Tragedy and Philosophy. A Parallel History

Series: 

Completed shortly before her death in 2019, Tragedy and Philosophy is the sum of Agnes Heller’s reflections on European history and culture, seen through the prism of Europe’s two unique literary creations: tragedy and philosophy. Part 1 traces their parallel history from ancient Athens to rebirth in early modern London and Paris. Part 2 explores the interactions between post-metaphysical philosophy and post-tragic drama from the eighteenth through to the twentieth centuries. Heller’s perspective is post-Hegelian: the story of European culture can only be told from its end, the generalization of modernity across the globe. In this sense Part 3 is Heller’s farewell to the grand narrative of European history and culture as well as her own personal farewell to philosophy.

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John Grumley, Ph.D. 1986 (University of Sydney), is Associate Professor of Philosophy at the University of Sydney. He has published two single-authored books, five edited books and journals and over forty single-authored articles in international journals in the main areas of critical theory, biopolitics, and social and political philosophy. His published monographs are History and Totality and Agnes Heller: A Moralist in the Flux of History. He is the director of the Márkus Archive.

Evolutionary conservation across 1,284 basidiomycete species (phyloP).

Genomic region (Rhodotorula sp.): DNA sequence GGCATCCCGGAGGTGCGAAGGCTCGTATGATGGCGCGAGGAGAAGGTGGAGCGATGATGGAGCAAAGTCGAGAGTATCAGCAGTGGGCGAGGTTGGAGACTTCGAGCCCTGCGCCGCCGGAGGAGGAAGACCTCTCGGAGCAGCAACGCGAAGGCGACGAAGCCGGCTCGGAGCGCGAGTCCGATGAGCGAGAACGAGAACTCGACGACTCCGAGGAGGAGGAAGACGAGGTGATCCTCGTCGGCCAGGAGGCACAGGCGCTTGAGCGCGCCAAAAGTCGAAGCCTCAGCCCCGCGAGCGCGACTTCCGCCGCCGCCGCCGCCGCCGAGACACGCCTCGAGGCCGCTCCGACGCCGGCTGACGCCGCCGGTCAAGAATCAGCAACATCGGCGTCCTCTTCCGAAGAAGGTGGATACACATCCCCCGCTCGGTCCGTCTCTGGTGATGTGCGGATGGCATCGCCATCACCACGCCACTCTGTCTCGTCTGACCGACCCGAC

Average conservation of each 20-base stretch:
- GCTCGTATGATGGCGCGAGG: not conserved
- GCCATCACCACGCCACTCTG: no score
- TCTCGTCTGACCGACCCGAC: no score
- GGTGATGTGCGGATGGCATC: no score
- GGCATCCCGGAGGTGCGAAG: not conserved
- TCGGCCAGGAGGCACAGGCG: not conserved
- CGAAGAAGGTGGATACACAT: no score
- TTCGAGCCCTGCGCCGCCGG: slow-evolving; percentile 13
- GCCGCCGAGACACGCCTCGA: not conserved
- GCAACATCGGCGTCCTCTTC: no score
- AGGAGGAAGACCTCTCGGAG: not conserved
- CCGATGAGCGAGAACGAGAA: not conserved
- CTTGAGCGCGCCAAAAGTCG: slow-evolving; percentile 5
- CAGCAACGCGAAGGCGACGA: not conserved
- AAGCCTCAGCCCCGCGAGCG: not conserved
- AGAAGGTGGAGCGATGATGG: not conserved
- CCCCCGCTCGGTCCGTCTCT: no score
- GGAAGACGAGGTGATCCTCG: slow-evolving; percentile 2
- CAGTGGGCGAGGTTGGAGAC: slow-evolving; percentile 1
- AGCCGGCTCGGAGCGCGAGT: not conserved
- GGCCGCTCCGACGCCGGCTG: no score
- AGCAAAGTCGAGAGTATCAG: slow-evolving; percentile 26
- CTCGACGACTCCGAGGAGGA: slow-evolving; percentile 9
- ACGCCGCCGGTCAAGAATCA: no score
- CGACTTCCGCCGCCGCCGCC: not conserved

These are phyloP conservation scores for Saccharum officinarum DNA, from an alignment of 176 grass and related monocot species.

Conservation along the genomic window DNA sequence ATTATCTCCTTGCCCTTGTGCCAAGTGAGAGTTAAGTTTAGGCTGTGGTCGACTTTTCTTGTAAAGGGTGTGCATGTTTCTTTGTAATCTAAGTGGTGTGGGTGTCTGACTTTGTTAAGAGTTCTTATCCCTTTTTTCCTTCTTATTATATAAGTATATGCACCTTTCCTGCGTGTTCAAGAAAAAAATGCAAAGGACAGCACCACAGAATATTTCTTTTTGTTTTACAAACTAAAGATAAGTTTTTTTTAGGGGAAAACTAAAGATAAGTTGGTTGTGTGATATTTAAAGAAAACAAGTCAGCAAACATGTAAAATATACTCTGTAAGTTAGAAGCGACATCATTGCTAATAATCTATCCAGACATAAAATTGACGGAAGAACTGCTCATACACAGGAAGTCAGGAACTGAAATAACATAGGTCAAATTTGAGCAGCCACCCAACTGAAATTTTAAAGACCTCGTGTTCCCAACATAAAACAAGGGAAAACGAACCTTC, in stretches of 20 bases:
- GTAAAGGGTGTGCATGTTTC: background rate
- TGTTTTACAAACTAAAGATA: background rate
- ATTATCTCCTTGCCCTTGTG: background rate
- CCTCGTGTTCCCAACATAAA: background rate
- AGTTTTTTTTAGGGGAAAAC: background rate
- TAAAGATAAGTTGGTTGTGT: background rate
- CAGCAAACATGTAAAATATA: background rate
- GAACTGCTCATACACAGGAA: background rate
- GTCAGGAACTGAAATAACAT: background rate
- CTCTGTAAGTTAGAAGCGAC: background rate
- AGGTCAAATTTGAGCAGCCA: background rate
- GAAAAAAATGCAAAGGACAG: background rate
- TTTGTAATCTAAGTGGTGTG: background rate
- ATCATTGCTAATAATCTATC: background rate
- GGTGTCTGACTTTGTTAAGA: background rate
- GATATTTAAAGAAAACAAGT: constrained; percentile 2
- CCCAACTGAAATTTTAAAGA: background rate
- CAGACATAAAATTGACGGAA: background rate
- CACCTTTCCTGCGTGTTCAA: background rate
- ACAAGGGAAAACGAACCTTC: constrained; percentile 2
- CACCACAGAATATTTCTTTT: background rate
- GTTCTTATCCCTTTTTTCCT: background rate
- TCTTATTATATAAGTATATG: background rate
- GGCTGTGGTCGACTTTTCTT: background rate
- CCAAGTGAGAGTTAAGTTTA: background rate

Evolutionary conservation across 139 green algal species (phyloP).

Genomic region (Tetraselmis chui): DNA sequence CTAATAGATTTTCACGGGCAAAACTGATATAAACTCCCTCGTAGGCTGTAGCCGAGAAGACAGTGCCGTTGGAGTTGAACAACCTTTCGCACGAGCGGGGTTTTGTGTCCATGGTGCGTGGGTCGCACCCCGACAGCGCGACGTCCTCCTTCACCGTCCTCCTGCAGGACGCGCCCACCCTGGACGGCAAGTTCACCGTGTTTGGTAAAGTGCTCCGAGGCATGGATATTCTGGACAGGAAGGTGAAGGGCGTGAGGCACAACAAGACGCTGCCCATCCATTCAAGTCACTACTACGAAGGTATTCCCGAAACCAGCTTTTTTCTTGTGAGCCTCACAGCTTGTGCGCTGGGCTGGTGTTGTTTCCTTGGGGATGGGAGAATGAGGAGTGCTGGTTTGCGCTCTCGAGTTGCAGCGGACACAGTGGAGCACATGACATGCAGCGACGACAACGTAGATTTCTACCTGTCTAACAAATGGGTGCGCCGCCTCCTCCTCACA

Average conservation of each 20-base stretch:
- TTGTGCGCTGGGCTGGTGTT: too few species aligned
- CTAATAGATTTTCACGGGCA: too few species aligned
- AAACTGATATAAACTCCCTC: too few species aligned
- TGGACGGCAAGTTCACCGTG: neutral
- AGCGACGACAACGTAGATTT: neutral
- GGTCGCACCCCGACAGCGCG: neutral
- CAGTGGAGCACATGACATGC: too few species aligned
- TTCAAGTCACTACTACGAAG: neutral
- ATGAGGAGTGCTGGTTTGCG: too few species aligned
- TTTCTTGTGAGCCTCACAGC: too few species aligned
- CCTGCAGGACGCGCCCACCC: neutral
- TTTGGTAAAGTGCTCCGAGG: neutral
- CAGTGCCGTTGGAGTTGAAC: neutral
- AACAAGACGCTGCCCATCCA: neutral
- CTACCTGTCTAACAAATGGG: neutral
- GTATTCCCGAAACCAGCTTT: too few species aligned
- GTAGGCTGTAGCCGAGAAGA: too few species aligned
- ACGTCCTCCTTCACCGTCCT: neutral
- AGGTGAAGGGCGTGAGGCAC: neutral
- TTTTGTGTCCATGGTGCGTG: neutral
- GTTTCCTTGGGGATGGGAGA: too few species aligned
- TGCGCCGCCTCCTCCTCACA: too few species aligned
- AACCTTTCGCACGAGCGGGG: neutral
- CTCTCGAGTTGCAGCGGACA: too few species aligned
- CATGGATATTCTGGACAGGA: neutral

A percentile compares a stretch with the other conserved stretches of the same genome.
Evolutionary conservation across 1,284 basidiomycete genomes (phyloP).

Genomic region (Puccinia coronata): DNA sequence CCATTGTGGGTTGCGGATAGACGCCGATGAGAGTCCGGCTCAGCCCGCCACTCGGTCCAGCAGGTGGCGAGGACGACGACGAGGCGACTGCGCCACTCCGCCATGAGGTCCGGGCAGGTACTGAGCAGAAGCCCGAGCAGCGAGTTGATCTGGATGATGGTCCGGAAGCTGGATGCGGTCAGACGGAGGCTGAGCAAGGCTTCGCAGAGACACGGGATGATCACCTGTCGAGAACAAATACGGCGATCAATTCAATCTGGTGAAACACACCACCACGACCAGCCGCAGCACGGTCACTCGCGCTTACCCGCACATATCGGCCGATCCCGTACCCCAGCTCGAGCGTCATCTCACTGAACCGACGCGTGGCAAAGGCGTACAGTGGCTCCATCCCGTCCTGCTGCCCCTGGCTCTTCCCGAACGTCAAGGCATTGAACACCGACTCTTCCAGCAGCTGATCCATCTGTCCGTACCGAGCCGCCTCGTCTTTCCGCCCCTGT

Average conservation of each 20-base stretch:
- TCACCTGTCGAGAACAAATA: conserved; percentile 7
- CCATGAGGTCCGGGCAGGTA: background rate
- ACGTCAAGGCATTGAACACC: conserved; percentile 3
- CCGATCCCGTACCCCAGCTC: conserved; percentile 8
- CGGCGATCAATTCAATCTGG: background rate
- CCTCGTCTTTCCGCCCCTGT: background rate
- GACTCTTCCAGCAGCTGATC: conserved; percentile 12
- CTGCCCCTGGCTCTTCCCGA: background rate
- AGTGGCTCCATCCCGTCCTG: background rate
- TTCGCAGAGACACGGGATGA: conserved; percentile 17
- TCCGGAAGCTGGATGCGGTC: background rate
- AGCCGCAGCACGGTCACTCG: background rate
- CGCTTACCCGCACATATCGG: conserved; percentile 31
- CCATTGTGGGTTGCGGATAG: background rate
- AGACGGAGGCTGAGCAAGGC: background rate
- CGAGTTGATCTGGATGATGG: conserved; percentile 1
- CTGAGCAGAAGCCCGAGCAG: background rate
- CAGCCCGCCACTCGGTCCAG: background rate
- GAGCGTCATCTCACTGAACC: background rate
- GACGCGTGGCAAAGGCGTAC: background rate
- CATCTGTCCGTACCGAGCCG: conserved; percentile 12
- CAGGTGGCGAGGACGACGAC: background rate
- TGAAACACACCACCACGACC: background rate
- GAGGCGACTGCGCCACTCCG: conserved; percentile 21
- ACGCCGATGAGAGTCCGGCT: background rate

David Roberts, Ph.D 1968 (Monash University), is Emeritus Professor in German Studies, Monash University, and Fellow at the Australian Academy of Humanities. His books include Art and Enlightenment. Aesthetic Theory after Adorno, The Total Work of Art in European Modernism, and History of the Present.

Pauline Johnson, is an Associate Professor (honorary) in the Sociology Department at Macquarie University, Sydney. She has published four single authored books in critical theory. The most recent Critique in a Neoliberal Age was published by Routledge in 2020.
Acknowledgements

Introduction
   John Grumley and David Roberts
 1 The Spirit of Agnes Heller
 2 Philosophy and Drama
 3 Agnes Heller’s Commitment to the Future

1 Tragedy and Philosophy
 1 What Do Tragedy and Philosophy Have in Common?
 2 Tragedy: Its Conditions and Constituents
 3 Shakespeare: Tragedy and History
 4 French Classicism: Tragedy and Passion

2 Drama and Philosophy
 1 Bourgeois Drama
 2 Drama and Classical German Philosophy
 3 Modern Drama and Radical Philosophy
 4 The Will to Tragedy and Naturalism
 5 Ibsen and Chekhov
 6 Sartre and Brecht

3 The Endgame of Drama and Philosophy
 1 Hegel and the End of History
 2 Drama and Philosophy: The Endgame

Conclusion

Readers interested in the history of European drama and philosophy from the Athenians through to Beckett and Derrida.